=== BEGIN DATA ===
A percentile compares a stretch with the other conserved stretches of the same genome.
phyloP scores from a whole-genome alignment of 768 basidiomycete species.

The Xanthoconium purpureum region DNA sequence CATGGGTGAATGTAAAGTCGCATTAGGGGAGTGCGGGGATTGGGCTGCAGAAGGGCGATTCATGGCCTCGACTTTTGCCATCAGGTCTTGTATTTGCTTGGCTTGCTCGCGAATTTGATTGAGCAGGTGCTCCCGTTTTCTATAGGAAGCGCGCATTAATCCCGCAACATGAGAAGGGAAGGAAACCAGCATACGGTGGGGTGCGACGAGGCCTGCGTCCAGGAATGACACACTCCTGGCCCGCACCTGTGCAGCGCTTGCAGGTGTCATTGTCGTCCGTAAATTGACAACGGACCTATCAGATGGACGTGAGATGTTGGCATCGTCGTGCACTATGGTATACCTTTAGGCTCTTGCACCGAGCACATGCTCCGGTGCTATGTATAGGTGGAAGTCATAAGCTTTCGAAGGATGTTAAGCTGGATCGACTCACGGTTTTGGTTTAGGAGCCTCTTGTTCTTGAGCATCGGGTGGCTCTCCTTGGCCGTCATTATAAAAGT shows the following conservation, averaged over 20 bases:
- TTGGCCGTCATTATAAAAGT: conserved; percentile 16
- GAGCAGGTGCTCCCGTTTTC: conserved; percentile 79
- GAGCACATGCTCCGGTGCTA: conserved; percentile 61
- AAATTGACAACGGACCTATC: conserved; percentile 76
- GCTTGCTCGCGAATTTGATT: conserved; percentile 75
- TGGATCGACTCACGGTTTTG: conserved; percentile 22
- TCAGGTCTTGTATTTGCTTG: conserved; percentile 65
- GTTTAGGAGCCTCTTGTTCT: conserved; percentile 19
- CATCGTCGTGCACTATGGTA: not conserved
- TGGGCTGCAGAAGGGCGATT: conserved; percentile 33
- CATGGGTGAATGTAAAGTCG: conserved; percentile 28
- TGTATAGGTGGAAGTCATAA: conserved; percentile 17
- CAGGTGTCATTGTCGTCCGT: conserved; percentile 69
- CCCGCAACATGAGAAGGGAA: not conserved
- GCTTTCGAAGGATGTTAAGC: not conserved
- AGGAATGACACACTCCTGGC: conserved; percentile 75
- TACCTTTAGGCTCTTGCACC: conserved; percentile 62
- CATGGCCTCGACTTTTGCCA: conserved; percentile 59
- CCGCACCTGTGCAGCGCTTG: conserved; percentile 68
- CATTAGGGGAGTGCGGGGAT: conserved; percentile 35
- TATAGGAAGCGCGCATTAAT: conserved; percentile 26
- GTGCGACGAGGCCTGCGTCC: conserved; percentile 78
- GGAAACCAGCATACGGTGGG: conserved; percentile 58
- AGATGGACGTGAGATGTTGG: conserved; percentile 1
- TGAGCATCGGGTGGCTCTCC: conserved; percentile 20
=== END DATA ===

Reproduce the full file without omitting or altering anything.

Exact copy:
A percentile compares a stretch with the other conserved stretches of the same genome.
phyloP scores from a whole-genome alignment of 768 basidiomycete species.

The Xanthoconium purpureum region DNA sequence CATGGGTGAATGTAAAGTCGCATTAGGGGAGTGCGGGGATTGGGCTGCAGAAGGGCGATTCATGGCCTCGACTTTTGCCATCAGGTCTTGTATTTGCTTGGCTTGCTCGCGAATTTGATTGAGCAGGTGCTCCCGTTTTCTATAGGAAGCGCGCATTAATCCCGCAACATGAGAAGGGAAGGAAACCAGCATACGGTGGGGTGCGACGAGGCCTGCGTCCAGGAATGACACACTCCTGGCCCGCACCTGTGCAGCGCTTGCAGGTGTCATTGTCGTCCGTAAATTGACAACGGACCTATCAGATGGACGTGAGATGTTGGCATCGTCGTGCACTATGGTATACCTTTAGGCTCTTGCACCGAGCACATGCTCCGGTGCTATGTATAGGTGGAAGTCATAAGCTTTCGAAGGATGTTAAGCTGGATCGACTCACGGTTTTGGTTTAGGAGCCTCTTGTTCTTGAGCATCGGGTGGCTCTCCTTGGCCGTCATTATAAAAGT shows the following conservation, averaged over 20 bases:
- TTGGCCGTCATTATAAAAGT: conserved; percentile 16
- GAGCAGGTGCTCCCGTTTTC: conserved; percentile 79
- GAGCACATGCTCCGGTGCTA: conserved; percentile 61
- AAATTGACAACGGACCTATC: conserved; percentile 76
- GCTTGCTCGCGAATTTGATT: conserved; percentile 75
- TGGATCGACTCACGGTTTTG: conserved; percentile 22
- TCAGGTCTTGTATTTGCTTG: conserved; percentile 65
- GTTTAGGAGCCTCTTGTTCT: conserved; percentile 19
- CATCGTCGTGCACTATGGTA: not conserved
- TGGGCTGCAGAAGGGCGATT: conserved; percentile 33
- CATGGGTGAATGTAAAGTCG: conserved; percentile 28
- TGTATAGGTGGAAGTCATAA: conserved; percentile 17
- CAGGTGTCATTGTCGTCCGT: conserved; percentile 69
- CCCGCAACATGAGAAGGGAA: not conserved
- GCTTTCGAAGGATGTTAAGC: not conserved
- AGGAATGACACACTCCTGGC: conserved; percentile 75
- TACCTTTAGGCTCTTGCACC: conserved; percentile 62
- CATGGCCTCGACTTTTGCCA: conserved; percentile 59
- CCGCACCTGTGCAGCGCTTG: conserved; percentile 68
- CATTAGGGGAGTGCGGGGAT: conserved; percentile 35
- TATAGGAAGCGCGCATTAAT: conserved; percentile 26
- GTGCGACGAGGCCTGCGTCC: conserved; percentile 78
- GGAAACCAGCATACGGTGGG: conserved; percentile 58
- AGATGGACGTGAGATGTTGG: conserved; percentile 1
- TGAGCATCGGGTGGCTCTCC: conserved; percentile 20